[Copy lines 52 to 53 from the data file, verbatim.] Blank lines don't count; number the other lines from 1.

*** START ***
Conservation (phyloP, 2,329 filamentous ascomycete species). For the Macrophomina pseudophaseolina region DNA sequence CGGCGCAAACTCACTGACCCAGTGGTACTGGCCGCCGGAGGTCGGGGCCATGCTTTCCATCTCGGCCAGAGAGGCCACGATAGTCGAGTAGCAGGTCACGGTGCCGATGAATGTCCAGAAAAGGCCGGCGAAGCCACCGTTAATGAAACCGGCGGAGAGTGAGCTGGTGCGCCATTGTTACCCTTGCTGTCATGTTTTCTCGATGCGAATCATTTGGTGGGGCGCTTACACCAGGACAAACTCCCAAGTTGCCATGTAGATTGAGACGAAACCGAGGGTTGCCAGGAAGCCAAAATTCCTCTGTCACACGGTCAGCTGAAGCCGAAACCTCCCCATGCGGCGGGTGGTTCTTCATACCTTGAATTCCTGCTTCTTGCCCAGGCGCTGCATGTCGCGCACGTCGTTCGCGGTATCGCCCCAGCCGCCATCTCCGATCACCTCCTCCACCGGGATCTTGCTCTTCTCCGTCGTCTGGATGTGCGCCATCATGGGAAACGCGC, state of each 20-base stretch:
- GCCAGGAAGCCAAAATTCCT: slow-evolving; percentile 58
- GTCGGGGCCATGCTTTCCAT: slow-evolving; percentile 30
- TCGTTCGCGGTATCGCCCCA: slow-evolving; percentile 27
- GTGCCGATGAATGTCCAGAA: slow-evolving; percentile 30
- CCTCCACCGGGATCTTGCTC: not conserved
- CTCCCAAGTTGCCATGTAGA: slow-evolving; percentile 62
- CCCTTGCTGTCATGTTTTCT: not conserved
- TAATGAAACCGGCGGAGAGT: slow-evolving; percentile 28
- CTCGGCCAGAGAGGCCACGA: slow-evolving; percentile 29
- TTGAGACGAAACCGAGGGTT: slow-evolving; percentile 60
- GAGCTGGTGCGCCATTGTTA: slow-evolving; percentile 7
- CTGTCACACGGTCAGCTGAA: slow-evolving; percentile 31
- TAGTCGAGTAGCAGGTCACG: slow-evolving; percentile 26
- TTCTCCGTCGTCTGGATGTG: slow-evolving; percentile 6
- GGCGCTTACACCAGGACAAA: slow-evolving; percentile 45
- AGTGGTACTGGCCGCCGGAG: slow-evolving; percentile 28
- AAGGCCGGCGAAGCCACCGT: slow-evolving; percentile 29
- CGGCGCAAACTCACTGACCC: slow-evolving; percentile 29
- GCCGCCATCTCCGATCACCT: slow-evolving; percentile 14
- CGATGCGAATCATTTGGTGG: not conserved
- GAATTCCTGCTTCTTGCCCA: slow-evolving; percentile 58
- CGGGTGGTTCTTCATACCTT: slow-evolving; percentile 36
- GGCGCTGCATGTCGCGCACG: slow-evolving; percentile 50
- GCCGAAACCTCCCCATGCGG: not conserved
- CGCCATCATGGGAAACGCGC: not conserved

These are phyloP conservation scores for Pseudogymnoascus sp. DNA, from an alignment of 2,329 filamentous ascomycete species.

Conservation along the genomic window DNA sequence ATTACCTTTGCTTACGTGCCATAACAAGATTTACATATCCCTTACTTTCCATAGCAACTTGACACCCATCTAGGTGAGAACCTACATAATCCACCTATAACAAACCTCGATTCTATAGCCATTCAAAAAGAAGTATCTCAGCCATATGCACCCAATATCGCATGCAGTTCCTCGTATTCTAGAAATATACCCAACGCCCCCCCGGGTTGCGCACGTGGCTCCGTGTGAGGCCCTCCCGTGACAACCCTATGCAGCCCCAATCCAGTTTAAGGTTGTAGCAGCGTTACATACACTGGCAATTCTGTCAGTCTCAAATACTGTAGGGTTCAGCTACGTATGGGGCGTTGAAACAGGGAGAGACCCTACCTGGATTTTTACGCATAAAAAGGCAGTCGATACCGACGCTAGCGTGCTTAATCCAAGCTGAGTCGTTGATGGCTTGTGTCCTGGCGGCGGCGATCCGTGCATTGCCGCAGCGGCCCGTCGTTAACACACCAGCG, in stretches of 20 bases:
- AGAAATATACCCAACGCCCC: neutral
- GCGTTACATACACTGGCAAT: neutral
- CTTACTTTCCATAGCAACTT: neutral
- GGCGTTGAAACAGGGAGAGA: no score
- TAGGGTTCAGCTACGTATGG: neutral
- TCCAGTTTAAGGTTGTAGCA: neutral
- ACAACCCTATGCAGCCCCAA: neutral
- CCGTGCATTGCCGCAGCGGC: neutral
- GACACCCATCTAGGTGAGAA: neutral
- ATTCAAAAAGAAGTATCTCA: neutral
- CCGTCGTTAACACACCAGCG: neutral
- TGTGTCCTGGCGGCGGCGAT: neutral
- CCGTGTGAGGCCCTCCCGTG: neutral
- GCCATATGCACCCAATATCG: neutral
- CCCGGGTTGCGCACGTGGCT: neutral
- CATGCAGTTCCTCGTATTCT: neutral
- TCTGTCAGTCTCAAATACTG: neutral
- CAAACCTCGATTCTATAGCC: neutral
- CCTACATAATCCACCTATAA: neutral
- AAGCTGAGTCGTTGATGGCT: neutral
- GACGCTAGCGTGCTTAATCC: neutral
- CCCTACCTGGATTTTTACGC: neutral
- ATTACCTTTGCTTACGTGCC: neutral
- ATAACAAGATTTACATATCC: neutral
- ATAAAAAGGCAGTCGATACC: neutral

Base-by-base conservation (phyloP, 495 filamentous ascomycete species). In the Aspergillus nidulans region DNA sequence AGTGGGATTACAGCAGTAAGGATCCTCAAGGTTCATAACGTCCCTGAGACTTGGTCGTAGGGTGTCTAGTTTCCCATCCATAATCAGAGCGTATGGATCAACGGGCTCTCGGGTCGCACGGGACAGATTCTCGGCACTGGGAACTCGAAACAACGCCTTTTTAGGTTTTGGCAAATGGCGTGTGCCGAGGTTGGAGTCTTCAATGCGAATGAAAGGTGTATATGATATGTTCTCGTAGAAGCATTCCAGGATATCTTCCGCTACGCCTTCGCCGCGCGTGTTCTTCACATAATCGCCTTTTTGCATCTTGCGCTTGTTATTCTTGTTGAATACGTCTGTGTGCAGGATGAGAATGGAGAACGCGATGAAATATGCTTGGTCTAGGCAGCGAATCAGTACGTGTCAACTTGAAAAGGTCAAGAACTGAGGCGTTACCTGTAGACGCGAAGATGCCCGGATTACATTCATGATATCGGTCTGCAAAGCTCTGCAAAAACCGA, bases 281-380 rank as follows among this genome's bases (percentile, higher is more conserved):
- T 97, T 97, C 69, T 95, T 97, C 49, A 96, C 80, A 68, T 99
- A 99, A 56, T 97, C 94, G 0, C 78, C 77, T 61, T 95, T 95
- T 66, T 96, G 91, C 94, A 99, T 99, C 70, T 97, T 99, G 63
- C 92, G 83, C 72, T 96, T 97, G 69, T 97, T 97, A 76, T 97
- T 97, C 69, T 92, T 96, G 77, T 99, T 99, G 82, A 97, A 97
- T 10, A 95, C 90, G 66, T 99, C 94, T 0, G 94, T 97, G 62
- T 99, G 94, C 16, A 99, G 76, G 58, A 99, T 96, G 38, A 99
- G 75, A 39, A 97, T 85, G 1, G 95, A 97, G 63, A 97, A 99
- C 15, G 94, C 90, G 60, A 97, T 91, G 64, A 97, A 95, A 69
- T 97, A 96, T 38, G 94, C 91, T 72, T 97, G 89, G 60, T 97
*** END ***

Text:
- ATAACAAGATTTACATATCC: neutral
- ATAAAAAGGCAGTCGATACC: neutral